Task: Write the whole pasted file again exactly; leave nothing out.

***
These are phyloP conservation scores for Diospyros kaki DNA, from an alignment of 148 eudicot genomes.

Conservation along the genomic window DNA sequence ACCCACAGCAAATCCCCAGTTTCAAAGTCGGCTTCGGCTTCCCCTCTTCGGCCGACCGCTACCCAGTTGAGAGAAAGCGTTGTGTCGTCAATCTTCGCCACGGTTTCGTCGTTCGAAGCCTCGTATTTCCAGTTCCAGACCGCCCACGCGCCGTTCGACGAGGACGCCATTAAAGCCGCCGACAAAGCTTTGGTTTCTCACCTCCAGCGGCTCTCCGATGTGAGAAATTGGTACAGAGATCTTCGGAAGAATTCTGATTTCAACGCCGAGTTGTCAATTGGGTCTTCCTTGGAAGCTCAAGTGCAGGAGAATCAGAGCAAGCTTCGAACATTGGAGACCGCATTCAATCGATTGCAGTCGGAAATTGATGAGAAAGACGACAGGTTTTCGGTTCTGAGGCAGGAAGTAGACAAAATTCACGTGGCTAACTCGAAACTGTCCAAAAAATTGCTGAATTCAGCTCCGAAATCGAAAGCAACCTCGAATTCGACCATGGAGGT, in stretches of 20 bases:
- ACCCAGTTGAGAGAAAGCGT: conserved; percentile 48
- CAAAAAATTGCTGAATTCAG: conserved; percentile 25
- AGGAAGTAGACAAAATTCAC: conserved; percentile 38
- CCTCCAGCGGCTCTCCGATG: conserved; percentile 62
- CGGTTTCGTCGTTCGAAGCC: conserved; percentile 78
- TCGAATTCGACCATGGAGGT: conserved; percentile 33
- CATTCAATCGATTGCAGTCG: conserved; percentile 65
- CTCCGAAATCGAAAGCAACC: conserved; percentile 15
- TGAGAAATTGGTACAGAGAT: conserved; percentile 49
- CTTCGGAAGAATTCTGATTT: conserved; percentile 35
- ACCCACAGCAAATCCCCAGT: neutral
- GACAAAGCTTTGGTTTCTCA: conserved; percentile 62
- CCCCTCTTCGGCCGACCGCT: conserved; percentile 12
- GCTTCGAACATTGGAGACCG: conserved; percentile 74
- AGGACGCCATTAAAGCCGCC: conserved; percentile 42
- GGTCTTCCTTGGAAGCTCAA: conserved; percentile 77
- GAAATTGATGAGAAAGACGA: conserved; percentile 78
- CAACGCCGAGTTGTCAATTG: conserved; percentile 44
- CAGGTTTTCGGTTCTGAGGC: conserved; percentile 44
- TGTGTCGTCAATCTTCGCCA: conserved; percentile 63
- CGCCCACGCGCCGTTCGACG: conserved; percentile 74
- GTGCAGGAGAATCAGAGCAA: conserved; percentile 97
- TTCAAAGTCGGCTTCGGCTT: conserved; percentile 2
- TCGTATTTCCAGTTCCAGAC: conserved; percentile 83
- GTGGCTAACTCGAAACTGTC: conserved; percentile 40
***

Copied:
These are phyloP conservation scores for Diospyros kaki DNA, from an alignment of 148 eudicot genomes.

Conservation along the genomic window DNA sequence ACCCACAGCAAATCCCCAGTTTCAAAGTCGGCTTCGGCTTCCCCTCTTCGGCCGACCGCTACCCAGTTGAGAGAAAGCGTTGTGTCGTCAATCTTCGCCACGGTTTCGTCGTTCGAAGCCTCGTATTTCCAGTTCCAGACCGCCCACGCGCCGTTCGACGAGGACGCCATTAAAGCCGCCGACAAAGCTTTGGTTTCTCACCTCCAGCGGCTCTCCGATGTGAGAAATTGGTACAGAGATCTTCGGAAGAATTCTGATTTCAACGCCGAGTTGTCAATTGGGTCTTCCTTGGAAGCTCAAGTGCAGGAGAATCAGAGCAAGCTTCGAACATTGGAGACCGCATTCAATCGATTGCAGTCGGAAATTGATGAGAAAGACGACAGGTTTTCGGTTCTGAGGCAGGAAGTAGACAAAATTCACGTGGCTAACTCGAAACTGTCCAAAAAATTGCTGAATTCAGCTCCGAAATCGAAAGCAACCTCGAATTCGACCATGGAGGT, in stretches of 20 bases:
- ACCCAGTTGAGAGAAAGCGT: conserved; percentile 48
- CAAAAAATTGCTGAATTCAG: conserved; percentile 25
- AGGAAGTAGACAAAATTCAC: conserved; percentile 38
- CCTCCAGCGGCTCTCCGATG: conserved; percentile 62
- CGGTTTCGTCGTTCGAAGCC: conserved; percentile 78
- TCGAATTCGACCATGGAGGT: conserved; percentile 33
- CATTCAATCGATTGCAGTCG: conserved; percentile 65
- CTCCGAAATCGAAAGCAACC: conserved; percentile 15
- TGAGAAATTGGTACAGAGAT: conserved; percentile 49
- CTTCGGAAGAATTCTGATTT: conserved; percentile 35
- ACCCACAGCAAATCCCCAGT: neutral
- GACAAAGCTTTGGTTTCTCA: conserved; percentile 62
- CCCCTCTTCGGCCGACCGCT: conserved; percentile 12
- GCTTCGAACATTGGAGACCG: conserved; percentile 74
- AGGACGCCATTAAAGCCGCC: conserved; percentile 42
- GGTCTTCCTTGGAAGCTCAA: conserved; percentile 77
- GAAATTGATGAGAAAGACGA: conserved; percentile 78
- CAACGCCGAGTTGTCAATTG: conserved; percentile 44
- CAGGTTTTCGGTTCTGAGGC: conserved; percentile 44
- TGTGTCGTCAATCTTCGCCA: conserved; percentile 63
- CGCCCACGCGCCGTTCGACG: conserved; percentile 74
- GTGCAGGAGAATCAGAGCAA: conserved; percentile 97
- TTCAAAGTCGGCTTCGGCTT: conserved; percentile 2
- TCGTATTTCCAGTTCCAGAC: conserved; percentile 83
- GTGGCTAACTCGAAACTGTC: conserved; percentile 40